CAS No. 90-43-7
Ortho-phenylphenol (OPP, or 2-phenylphenol) and its water-soluble salt, sodium ortho-phenylphenate (SOPP), are antimicrobial agents used as bacteriostats, fungicides, and sanitizers. Both have been used in agriculture to control fungal and bacterial growth on stored crops, such as fruits and vegetables. SOPP is applied topically to the crop and then rinsed off, leaving the chemical residue, OPP. Most agricultural food applications have been revoked, but OPP and SOPP are still used on pears and citrus (U.S.EPA, 2006). OPP is still used as a disinfectant fungicide for industrial applications, on ornamental plants and turfs, in paints, and as a wood preservative. In the past, it was used in home sanitizers for surfaces. OPP is volatile and has limited water solubility, whereas SOPP is not volatile and is more water soluble. Both chemicals degrade within hours to weeks in the environment (U.S. EPA, 2006).
General population exposure can occur via dermal, inhalational, or oral routes from residential use and by ingesting treated food or food that was in contact with treated surfaces or equipment. OPP was detected in 40 of 60 different canned beers at concentrations in the low parts per billion (Coelhan et al., 2006). Estimated human intakes have been below recommended intake limits (U.S.EPA, 2006). Workers who manufacture, formulate, or apply these chemicals may be more highly exposed than the general population. OPP is efficiently absorbed from the gastrointestinal tract and through the skin, and is eliminated rapidly from the body as OPP glucuronide and sulfate conjugates (Bartels et al., 1998; Cnubben et al. 2002; Timchalk et al., 1998). Available evidence suggests that OPP does not accumulate in the body; however, small amounts of OPP have been measured in human adipose tissue (Onstot and Stanley, 1989).
Human health effects from OPP at low environmental doses or at biomonitored levels from low environmental exposures are unknown. OPP is considered to be moderately toxic after acute oral doses in animal studies. Chronic dosing in animals resulted in systemic effects such as weight loss and anemia, but no neurologic, reproductive, or developmental toxicity (Bomhard et al., 2002; U.S.EPA 2006). OPP was not mutagenic. Dermally-applied OPP was not carcinogenic in a 2-year experimental in animals (NTP, 1986). In high dose animal studies, OPP or SOPP produced carcinomas of the bladder only after phase II detoxification pathways were saturated, leading to production of two metabolites, ortho-phenylhydroquinone or ortho-phenylbenzoquinone. These metabolites may induce carcinogenicity via nongenotoxic regenerative hyperplasia of the bladder (Appel, 2000; Bomhard et al., 2002; Brusick, 2005; Kwok et al., 1999; Nakagawa et al., 1992; Smith et al., 1998; U.S.EPA 2006), or, less likely, by possible genotoxic mechanisms (Hagiwara et al., 1984; Ito et al., 1984; Murata et al., 1999; Pathak and Roy, 1993; Zhao et al., 2002). IARC has classified SOPP as a possible human carcinogen and OPP as not classifiable as a human carcinogen. Additional information is available from U.S.EPA at: http://www.epa.gov/pesticides/.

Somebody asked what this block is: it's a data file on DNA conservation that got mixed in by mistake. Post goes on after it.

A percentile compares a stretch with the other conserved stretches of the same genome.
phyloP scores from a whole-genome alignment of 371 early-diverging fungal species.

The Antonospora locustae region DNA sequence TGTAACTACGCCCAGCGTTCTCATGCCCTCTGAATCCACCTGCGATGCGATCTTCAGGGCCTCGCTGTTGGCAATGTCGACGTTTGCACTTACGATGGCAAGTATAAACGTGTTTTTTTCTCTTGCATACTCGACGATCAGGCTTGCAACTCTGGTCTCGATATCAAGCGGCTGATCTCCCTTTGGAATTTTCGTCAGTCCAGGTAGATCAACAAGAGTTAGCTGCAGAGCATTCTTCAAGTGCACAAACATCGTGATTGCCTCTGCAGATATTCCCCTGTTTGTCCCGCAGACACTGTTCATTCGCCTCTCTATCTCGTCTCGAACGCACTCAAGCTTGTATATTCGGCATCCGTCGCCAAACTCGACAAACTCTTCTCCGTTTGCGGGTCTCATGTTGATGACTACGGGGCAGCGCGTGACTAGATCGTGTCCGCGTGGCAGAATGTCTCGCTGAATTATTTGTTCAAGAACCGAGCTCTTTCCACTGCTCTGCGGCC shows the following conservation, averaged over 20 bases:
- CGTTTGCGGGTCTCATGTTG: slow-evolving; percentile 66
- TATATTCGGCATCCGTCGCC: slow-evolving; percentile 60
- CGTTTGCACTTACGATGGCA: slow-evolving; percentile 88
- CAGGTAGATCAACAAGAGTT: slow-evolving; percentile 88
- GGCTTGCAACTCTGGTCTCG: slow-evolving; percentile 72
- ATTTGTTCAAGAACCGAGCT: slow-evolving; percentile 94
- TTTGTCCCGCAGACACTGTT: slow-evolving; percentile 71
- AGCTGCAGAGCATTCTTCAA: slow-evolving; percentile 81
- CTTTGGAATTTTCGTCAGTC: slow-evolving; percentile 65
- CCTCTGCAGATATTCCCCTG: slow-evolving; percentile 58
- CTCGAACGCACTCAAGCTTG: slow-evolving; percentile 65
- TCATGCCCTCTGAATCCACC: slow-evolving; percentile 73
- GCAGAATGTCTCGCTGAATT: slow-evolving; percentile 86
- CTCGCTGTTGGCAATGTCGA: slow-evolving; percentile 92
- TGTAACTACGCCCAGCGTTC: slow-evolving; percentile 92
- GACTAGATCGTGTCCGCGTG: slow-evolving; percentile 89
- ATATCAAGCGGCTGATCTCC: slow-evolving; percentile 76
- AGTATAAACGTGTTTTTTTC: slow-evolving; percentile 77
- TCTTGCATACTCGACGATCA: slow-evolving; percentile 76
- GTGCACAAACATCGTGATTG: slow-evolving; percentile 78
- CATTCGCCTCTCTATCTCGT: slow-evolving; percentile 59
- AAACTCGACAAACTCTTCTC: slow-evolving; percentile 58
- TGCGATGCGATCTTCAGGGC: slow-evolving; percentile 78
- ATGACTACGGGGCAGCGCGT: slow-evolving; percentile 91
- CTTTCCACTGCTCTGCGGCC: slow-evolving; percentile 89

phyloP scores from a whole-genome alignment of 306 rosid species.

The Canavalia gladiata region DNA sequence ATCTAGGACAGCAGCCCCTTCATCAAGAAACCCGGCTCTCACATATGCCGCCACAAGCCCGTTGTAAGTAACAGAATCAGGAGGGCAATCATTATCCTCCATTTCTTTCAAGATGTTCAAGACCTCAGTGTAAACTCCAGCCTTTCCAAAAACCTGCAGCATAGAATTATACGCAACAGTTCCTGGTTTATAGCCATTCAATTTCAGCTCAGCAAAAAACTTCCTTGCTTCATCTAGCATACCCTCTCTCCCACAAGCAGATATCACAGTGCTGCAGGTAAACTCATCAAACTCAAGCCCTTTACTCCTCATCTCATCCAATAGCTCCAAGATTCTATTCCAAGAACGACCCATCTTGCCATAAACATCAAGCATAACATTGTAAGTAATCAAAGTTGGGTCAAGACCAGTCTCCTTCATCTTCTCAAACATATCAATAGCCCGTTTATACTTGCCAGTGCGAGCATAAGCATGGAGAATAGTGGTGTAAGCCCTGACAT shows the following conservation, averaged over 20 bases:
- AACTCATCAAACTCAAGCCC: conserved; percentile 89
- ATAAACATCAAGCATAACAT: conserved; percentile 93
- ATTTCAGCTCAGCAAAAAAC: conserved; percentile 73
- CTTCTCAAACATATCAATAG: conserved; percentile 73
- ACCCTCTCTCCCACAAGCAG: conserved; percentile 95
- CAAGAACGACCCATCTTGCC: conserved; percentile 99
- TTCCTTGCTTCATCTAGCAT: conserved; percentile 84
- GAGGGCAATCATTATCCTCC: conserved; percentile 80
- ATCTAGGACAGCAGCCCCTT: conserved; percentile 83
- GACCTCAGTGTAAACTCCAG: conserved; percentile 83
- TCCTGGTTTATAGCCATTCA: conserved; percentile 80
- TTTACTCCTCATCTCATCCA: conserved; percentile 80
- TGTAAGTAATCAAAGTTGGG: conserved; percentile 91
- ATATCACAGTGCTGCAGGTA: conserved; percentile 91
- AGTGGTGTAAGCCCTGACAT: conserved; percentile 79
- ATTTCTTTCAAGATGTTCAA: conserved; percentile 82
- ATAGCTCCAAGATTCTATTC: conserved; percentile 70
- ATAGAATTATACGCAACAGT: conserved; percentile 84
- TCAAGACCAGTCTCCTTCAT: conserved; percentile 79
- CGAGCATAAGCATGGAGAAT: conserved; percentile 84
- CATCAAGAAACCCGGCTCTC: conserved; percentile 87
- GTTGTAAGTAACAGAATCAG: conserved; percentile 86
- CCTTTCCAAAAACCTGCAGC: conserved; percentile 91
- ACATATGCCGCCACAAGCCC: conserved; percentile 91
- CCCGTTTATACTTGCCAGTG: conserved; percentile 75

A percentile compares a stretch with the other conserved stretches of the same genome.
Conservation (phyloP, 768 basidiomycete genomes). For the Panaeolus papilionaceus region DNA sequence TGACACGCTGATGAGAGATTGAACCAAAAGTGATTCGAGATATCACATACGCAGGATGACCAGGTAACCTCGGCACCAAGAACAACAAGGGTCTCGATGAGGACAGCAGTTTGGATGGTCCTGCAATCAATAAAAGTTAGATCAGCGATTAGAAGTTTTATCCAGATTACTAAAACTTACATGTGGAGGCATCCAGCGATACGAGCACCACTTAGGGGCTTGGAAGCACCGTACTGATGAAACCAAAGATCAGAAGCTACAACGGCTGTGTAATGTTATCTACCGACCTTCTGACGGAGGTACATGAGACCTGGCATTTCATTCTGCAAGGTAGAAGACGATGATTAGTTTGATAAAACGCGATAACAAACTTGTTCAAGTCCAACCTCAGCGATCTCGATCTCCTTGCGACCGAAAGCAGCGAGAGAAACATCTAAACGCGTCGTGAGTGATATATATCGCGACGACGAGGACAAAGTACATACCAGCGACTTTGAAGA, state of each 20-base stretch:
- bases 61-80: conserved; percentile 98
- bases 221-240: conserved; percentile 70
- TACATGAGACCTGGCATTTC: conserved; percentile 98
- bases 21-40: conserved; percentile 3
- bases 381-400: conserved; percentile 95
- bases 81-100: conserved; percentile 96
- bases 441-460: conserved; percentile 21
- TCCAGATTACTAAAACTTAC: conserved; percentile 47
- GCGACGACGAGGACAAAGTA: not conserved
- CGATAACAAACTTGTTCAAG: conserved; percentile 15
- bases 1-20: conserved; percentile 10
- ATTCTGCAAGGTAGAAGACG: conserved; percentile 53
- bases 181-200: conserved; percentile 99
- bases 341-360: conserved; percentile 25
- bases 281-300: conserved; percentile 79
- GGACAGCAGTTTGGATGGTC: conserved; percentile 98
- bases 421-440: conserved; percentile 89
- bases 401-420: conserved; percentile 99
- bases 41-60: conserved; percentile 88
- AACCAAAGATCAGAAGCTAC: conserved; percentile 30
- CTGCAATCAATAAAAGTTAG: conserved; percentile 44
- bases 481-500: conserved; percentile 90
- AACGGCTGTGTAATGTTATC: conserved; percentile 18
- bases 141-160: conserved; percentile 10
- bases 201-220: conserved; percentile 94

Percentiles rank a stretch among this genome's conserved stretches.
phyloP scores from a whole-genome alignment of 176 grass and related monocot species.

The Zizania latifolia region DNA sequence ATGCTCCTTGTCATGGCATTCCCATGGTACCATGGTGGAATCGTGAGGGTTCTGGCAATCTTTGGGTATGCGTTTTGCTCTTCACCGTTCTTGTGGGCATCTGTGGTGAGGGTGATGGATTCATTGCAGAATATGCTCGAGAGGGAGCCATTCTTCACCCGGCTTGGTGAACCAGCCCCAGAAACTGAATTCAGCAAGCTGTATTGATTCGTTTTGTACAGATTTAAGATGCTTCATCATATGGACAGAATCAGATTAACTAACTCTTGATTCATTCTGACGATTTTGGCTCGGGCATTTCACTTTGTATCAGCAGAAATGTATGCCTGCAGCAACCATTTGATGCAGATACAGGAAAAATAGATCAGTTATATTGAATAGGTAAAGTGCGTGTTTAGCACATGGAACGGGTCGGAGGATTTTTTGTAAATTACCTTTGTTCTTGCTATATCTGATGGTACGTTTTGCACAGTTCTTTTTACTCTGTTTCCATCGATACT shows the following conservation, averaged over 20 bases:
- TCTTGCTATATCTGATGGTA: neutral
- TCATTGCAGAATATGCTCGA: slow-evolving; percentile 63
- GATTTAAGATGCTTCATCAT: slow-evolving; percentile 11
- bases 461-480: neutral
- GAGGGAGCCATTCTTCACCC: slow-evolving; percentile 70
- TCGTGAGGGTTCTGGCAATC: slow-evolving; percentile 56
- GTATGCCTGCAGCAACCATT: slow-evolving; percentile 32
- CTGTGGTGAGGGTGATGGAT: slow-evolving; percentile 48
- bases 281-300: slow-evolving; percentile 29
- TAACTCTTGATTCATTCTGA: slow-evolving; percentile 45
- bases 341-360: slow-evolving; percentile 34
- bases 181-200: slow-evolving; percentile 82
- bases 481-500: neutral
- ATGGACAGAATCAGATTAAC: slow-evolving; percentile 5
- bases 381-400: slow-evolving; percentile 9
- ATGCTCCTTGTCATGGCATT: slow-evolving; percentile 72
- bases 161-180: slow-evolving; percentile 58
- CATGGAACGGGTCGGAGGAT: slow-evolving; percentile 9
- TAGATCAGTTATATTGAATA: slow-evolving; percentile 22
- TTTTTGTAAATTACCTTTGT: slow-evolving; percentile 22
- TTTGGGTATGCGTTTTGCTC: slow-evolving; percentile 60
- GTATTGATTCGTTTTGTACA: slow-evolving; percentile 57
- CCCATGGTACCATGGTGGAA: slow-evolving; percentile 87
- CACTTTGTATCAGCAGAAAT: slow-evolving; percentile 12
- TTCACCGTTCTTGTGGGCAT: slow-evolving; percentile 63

Urinary OPP levels reflect recent exposure. Detectable levels were seen in less than half the U.S. population in the subsamples from NHANES 2005-2006, 2007-2008, and 2009-2010 (CDC, 2012). Volunteers exposed to 0.4 mg dermally had urinary levels of OPP that were several hundred times higher than median levels found in NHANES 2003-2004 (Bartels et al., 1997; CDC, 2012).
Finding a measurable amount of OPP in urine does not imply that the level of OPP causes an adverse health effect. Biomonitoring studies on levels of OPP provide physicians and public health officials with reference values so that they can determine whether people have been exposed to higher levels of OPP than are found in the general population. Biomonitoring data can also help scientists plan and conduct research on exposure and health effects.
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